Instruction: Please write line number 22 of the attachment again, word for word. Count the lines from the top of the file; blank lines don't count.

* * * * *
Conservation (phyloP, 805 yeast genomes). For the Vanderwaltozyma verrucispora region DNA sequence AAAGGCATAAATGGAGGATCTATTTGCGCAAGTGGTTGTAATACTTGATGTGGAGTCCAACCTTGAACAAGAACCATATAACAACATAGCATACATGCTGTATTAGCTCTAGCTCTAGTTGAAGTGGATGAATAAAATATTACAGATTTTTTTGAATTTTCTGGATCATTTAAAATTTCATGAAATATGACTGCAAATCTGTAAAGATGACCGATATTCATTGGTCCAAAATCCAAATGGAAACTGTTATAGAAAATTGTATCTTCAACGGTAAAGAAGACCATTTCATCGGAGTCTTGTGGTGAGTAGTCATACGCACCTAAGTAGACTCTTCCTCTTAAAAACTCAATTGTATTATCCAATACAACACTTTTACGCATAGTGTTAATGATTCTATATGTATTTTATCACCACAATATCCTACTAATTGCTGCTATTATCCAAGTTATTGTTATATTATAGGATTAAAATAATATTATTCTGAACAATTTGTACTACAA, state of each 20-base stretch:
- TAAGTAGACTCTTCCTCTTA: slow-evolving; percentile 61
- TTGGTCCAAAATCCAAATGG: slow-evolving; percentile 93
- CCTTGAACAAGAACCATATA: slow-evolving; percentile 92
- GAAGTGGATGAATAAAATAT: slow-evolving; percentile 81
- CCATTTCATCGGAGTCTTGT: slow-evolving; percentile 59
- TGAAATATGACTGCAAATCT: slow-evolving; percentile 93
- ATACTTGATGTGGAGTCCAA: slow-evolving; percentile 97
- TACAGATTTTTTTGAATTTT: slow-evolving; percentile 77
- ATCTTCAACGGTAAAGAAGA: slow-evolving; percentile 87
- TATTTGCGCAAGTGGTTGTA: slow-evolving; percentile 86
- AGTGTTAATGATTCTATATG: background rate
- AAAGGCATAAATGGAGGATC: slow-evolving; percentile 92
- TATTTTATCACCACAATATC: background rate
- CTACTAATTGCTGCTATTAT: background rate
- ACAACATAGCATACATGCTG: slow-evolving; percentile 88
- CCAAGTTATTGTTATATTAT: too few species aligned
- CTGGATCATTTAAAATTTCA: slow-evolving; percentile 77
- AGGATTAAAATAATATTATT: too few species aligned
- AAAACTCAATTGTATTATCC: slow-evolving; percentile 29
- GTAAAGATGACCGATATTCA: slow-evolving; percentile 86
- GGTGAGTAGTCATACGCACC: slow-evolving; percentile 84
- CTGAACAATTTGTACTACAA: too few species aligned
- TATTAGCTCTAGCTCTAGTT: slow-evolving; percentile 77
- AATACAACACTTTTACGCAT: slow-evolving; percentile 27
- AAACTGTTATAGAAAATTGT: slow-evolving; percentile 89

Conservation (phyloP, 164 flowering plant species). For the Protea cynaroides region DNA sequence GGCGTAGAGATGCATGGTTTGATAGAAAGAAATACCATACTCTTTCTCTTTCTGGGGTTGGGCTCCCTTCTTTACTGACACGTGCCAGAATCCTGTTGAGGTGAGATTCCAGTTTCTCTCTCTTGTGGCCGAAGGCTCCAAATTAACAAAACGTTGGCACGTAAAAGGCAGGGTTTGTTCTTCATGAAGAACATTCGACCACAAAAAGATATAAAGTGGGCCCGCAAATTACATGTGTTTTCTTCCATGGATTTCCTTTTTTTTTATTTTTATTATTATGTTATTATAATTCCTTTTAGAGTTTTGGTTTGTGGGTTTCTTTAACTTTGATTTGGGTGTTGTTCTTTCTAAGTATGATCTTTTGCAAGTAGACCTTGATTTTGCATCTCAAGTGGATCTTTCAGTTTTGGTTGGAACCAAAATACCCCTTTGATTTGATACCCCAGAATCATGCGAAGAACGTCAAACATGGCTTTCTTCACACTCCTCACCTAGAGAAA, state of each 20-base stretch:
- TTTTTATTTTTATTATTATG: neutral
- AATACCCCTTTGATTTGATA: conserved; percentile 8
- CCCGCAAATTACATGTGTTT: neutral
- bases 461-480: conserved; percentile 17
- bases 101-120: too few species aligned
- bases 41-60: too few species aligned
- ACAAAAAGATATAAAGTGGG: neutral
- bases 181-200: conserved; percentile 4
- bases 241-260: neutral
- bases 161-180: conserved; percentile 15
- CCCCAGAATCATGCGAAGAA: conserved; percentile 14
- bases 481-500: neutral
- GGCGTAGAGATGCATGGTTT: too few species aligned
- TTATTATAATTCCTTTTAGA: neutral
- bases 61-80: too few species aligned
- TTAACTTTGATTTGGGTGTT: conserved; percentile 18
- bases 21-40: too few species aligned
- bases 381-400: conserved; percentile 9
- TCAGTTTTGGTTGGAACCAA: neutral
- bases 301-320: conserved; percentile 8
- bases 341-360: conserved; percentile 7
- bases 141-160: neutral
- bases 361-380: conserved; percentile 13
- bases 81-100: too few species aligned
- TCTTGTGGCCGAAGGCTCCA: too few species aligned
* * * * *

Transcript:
- GGTGAGTAGTCATACGCACC: slow-evolving; percentile 84